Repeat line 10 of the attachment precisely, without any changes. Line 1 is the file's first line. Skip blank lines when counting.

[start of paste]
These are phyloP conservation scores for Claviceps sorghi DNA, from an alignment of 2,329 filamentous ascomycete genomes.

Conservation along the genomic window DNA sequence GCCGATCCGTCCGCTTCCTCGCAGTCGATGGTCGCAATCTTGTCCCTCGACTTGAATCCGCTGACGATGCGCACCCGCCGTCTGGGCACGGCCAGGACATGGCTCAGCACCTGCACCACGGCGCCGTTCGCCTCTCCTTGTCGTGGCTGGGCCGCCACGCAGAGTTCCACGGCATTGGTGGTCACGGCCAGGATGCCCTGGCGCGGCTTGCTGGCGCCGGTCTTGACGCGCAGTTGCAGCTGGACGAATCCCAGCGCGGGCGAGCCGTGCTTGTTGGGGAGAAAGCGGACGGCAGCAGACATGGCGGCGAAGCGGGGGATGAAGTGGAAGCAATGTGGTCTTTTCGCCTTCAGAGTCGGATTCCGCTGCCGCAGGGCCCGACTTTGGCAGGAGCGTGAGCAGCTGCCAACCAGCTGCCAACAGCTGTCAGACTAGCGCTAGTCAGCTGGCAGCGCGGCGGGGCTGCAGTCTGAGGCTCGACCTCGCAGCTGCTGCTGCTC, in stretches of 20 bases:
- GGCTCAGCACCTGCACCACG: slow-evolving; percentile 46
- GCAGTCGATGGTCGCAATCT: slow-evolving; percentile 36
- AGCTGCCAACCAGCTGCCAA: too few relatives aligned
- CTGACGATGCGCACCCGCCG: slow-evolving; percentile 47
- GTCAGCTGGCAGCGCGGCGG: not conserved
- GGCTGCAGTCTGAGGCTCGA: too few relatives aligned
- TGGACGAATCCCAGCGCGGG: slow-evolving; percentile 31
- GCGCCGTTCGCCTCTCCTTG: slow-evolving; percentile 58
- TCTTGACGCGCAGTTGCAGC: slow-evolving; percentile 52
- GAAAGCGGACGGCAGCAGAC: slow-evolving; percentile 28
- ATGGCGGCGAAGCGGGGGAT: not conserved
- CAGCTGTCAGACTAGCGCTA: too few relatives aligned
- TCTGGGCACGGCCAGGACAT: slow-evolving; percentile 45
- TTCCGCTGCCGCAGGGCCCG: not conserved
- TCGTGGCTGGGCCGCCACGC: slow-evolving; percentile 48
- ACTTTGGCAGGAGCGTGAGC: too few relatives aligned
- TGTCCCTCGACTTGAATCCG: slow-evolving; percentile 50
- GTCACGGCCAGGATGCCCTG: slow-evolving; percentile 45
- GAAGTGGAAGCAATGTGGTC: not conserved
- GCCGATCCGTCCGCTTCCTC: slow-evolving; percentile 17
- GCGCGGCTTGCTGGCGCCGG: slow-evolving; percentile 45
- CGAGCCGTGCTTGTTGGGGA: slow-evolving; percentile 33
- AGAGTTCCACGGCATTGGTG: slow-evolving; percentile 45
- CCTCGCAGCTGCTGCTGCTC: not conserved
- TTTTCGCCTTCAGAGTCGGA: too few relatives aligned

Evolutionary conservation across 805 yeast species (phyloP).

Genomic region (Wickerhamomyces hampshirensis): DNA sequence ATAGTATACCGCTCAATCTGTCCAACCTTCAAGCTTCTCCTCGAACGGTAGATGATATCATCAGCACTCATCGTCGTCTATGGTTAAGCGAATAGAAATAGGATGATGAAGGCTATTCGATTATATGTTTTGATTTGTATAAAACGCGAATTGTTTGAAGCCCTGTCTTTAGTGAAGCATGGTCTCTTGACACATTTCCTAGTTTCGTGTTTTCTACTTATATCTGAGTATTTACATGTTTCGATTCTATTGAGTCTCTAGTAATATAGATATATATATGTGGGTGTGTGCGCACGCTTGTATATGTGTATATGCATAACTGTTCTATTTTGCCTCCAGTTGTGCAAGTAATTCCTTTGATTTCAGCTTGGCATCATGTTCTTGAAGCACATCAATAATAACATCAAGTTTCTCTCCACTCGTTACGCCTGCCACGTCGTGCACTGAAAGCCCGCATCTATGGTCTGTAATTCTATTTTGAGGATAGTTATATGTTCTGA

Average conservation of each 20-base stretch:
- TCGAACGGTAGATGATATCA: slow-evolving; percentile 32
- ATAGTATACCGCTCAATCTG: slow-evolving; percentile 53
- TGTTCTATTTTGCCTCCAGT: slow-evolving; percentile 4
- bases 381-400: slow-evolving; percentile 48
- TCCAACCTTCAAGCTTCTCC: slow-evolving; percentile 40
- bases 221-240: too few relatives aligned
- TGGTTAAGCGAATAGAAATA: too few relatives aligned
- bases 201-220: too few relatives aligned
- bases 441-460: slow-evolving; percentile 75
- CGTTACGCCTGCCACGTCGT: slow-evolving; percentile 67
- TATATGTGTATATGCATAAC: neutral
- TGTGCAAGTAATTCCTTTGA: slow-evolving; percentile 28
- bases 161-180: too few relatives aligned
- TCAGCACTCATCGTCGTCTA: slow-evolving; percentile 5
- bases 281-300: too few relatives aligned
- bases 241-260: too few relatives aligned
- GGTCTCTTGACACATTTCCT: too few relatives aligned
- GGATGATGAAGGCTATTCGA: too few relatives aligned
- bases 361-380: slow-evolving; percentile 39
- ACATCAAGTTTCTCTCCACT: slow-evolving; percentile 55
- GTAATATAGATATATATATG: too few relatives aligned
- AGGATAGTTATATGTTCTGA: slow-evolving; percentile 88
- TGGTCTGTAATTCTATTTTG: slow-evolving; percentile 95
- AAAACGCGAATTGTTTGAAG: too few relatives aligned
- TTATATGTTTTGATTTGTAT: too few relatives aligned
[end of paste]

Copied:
- GCGCCGTTCGCCTCTCCTTG: slow-evolving; percentile 58